Defendant's final contention is that the trial court erred in overruling his motion for judgment of acquittal at the close of all the evidence because there was insufficient evidence to find defendant guilty of first degree robbery. In determining the sufficiency of the evidence we must view the evidence in the light most favorable to the state, consider all favorable inferences which may be drawn therefrom and reject evidence to the contrary. State v. Crews, 585 S.W.2d 131, 136 (Mo.App. 1979). The jury has the right to believe or disbelieve all, part or none of the testimony of any witness. Furthermore, the testimony of a single witness may be sufficient to constitute substantial evidence. State v. *292 Williamson, 595 S.W.2d 4, 7 (Mo.App. 1979). John Meatte positively identified defendant as the man who entered the Clark gas station on March 12, 1979. Meatte testified that defendant pointed a .44 or .45 caliber revolver at him, took the gas station's money and departed. This evidence constituted sufficient substantial evidence to make a submissible case and the trial court did not err in overruling defendant's motion for judgment of acquittal.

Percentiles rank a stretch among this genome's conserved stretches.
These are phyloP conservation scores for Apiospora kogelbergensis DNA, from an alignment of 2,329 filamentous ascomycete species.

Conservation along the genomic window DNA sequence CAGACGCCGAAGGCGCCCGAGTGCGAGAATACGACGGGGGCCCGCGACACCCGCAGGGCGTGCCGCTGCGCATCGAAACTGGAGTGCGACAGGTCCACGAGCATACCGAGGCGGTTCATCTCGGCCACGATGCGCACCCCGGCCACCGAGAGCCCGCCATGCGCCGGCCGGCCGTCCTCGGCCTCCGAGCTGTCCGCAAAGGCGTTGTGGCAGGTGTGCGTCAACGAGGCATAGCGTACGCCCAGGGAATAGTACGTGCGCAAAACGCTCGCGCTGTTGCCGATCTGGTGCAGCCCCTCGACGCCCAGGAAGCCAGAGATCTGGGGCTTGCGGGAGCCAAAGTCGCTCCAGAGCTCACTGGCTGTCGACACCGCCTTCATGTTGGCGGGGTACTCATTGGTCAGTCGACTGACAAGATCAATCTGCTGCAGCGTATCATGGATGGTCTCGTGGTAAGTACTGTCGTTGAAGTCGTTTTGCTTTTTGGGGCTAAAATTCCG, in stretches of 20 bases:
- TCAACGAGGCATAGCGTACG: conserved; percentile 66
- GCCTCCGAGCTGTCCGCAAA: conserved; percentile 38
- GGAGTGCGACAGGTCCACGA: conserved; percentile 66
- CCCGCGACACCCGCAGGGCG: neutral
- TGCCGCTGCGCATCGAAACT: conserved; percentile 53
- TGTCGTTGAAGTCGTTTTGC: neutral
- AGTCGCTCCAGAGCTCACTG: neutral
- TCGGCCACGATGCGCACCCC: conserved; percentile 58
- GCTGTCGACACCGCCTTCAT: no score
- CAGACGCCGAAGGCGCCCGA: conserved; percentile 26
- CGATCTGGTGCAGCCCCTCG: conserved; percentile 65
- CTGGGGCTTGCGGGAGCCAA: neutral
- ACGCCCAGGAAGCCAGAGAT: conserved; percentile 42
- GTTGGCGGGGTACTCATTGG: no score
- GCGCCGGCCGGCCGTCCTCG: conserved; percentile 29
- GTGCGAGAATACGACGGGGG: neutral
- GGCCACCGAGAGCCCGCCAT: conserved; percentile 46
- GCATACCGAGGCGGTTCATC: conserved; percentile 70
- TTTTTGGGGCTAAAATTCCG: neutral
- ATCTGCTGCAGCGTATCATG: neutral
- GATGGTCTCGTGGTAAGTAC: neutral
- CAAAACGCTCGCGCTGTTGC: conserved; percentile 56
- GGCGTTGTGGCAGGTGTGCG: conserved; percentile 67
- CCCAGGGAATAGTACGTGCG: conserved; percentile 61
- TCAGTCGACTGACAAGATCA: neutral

Judgment affirmed.

STEPHAN, P. J., and STEWART, J., concur.


[1] The first challenged question arose during the following exchange:

"MR. BARRY [Assistant prosecuting attorney]: You've had this kind of experience before?

VENIREWOMAN: (Nodded head)

MR. BARRY: Have you ever been robbed?


MR. BARRY: And it's an unpleasant experience, and I don't want to dredge it up, but I've kind of got to ask you these questions now. How long ago was it?

VENIREWOMAN: It's been a quiteit's been about nine years or eight.